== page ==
Should I See My Primary Care Doctor For Mental Health Issues?

primarycarCurrently, most people seek out the help of their primary care physician for issues of mental health.  In fact, recent studies have estimated that 70% of a primary-care doctor’s practice now involves management of psycho-social issues.

Why is this?

And, should this be the case?

Reasons Patients Tend To See A Primary Care Physician
One reason is ease and comfort. People have been conditioned by insurance companies to “start” with their primary care physician.  In many ways, this is a good thing.

For example, many patients have developed a history and a trusting relationship with their family doctor and feel most comfortable when their doctor is coordinating care.

Others, however, are seeking to avoid seeing a specialist because of the stigma of depression which many fear could be discovered by an employer or nosy family member.

On the whole, patients seeking the care of a primary care physician is a net positive because there is so much need for mental health care in today’s society. If primary care doctors didn’t offer help, many people would go without it.

The Downside Of Not Seeing A Psychiatrist
While it was mentioned earlier that a large portion of a primary care doctor’s job deals with mental health issues, research has shown that only about 40% of people in treatment for depression actually get adequate care.

There are numerous reasons why this is the case.

First, general practitioners tend to not be as well-informed about depression as mental health specialists.  This is obvious, as their expertise is designed to be more broad than deep.  This can sometimes lead to under treatment (not prescribing enough medication), over treatment (prescribing too much medication), or inappropriate treatment (not prescribing the proper medication). Along those lines, most primary care doctors are not trained on the nuances of the many medications available — which ones are best for particular symptoms and what to do if the lowest dose does not work.

Second, when they do diagnose depression, primary care doctors don’t often provide enough information on drugs’ side effects, which can be common, especially at first.  For example, mild side effects can often start within a day or two of beginning a medication, but the benefits can sometimes take a few weeks to show up.  Therefore, if a patient is under-educated on what to expect, they can often quit their medication.  Psychiatrists, on the other hand, are able to take the time to explain to their patients that the side effects are often temporary and that sticking with them will lead to the best outcome.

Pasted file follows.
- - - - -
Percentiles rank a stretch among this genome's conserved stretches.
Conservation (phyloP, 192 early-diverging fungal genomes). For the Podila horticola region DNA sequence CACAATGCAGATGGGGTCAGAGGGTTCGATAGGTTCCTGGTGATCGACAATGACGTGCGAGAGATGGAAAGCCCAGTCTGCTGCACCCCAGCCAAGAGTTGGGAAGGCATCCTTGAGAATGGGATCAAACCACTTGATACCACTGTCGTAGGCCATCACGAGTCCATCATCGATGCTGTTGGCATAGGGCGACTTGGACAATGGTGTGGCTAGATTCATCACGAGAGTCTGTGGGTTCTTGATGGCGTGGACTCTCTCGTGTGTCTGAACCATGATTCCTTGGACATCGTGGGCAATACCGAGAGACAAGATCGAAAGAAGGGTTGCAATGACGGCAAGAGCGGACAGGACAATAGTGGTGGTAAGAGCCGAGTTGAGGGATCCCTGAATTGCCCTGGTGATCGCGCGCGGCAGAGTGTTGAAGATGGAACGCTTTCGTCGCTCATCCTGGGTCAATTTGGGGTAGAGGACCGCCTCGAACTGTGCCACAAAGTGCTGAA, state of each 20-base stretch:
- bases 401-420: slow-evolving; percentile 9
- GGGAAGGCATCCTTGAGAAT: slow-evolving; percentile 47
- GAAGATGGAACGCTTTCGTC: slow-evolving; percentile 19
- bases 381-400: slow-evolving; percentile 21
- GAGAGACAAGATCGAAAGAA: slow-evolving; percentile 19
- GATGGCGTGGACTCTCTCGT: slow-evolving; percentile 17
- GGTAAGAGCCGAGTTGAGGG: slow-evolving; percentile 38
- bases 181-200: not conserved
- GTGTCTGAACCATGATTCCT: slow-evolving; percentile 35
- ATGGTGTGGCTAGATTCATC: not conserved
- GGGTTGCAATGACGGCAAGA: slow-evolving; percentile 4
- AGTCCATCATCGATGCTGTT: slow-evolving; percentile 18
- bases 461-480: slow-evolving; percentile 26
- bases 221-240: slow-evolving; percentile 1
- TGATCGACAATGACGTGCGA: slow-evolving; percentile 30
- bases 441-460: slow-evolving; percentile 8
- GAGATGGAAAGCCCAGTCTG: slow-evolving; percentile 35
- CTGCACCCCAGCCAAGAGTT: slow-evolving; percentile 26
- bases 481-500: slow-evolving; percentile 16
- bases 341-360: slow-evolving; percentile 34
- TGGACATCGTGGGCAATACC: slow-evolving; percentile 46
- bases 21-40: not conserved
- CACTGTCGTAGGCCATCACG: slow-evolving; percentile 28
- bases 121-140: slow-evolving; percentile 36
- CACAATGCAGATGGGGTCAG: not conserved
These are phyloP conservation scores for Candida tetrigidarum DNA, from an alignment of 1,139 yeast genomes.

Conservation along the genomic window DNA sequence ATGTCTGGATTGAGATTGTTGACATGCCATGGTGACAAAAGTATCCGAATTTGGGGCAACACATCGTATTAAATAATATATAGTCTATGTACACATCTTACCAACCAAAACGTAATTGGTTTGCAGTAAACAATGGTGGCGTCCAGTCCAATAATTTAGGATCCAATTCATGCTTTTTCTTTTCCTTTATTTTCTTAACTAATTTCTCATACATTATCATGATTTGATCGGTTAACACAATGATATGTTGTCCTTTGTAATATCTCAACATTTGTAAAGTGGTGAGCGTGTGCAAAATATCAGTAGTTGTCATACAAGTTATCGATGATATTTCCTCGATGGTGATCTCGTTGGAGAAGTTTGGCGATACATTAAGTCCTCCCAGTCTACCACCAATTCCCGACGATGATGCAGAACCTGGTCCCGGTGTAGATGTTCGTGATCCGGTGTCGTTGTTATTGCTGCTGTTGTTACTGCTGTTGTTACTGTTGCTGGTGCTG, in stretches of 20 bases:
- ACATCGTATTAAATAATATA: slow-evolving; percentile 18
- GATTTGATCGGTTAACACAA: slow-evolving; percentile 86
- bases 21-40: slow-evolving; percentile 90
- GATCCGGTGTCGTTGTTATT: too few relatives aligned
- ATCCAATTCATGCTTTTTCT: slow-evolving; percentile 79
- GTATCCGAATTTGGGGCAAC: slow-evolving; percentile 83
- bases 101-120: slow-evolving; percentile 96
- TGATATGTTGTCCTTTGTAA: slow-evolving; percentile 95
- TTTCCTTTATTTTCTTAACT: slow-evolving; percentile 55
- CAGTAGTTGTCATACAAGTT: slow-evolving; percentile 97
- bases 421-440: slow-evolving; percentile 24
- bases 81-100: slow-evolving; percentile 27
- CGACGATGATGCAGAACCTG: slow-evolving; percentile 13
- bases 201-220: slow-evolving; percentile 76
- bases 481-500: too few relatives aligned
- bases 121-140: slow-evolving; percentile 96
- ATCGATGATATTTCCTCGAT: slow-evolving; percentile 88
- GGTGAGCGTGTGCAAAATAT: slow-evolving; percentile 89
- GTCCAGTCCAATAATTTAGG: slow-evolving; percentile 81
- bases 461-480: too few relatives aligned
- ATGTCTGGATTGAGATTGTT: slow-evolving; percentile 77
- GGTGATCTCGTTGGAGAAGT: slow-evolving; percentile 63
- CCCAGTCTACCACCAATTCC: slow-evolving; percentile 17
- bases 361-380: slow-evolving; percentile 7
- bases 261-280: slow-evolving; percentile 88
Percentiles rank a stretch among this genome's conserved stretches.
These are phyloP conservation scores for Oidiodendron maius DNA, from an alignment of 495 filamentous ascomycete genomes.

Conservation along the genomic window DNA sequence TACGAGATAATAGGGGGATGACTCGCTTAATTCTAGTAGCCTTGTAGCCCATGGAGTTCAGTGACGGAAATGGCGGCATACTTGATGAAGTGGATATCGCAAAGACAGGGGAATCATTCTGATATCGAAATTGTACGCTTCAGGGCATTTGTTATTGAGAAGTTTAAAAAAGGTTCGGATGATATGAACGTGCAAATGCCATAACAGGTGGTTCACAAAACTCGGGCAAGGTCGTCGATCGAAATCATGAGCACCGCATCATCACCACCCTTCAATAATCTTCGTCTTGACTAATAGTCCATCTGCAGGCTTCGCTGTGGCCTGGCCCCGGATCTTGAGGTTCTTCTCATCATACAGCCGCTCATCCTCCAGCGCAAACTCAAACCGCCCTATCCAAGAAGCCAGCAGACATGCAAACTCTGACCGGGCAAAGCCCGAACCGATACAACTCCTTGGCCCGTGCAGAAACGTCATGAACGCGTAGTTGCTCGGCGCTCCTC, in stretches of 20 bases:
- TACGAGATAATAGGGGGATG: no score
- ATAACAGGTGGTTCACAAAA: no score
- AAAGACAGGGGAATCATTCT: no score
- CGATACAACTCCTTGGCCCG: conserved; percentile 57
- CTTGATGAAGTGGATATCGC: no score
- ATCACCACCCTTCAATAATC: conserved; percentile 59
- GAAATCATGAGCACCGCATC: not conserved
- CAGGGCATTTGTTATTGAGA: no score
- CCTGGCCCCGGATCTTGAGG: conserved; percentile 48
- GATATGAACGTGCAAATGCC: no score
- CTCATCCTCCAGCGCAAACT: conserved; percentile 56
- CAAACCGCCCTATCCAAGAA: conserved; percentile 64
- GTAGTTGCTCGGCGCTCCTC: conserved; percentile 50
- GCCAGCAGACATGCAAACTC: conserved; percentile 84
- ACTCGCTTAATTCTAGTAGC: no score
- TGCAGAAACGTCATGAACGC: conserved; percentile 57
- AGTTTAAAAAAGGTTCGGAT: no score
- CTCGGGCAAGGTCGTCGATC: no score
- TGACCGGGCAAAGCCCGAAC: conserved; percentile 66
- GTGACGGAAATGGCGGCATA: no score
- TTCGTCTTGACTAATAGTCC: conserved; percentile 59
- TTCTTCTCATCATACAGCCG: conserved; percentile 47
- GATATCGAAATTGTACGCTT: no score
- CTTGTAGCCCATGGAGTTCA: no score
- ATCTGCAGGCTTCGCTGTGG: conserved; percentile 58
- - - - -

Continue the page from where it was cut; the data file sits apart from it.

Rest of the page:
Third, research has shown that medication and psychotherapy together are more effective for treating depression and other mental health issues than medication alone.  So, even if a primary care doctor does properly describe medication, it’s often not enough for optimal care.  A psychiatrist will be able to treat (or coordinate the treatment of) both the medication and therapy side of a patient’s treatment.

Finally, most primary care physicians are not trained to properly recognize many forms of depression and anxiety in the first place.  For example, most patients don’t arrive saying they feel sad or depressed.  Typically, they complain about physical issues (say fatigue or insomnia).  Many doctors don’t realize that these could be the physical manifestations of a deeper underlying cause (say depression) and simply tend to the physical symptoms.

Should You See Your Primary Care Physician Or A Psychiatrist?
Based on the tone of this article, you can likely guess that I feel in most cases it’s wise to seek out the help of a psychiatrist.

You’re more likely to get the right diagnosis, the right treatment, and the right follow-up.

After all, you wouldn’t go to your primary care physician for knee surgery…you would see a specialist.  The same logic applies here.

With that said, if you do seek treatment from your primary care doctor first, just be willing to make an appointment with a specialist if your doctor tries medication and it’s not working for you.  And, certainly, if you are having thoughts of dying please seek care immediately.


My name is Amanda Itzkoff, MD. I am a New York City based Psychiatrist and Assistant Professor at Mount Sinai Medical Center.

For additional information, please feel free to email our office at

To schedule an appointment, call our offices at 917-609-4990.

Be Well!

Dr. Amanda Itzkoff.

Comments are closed.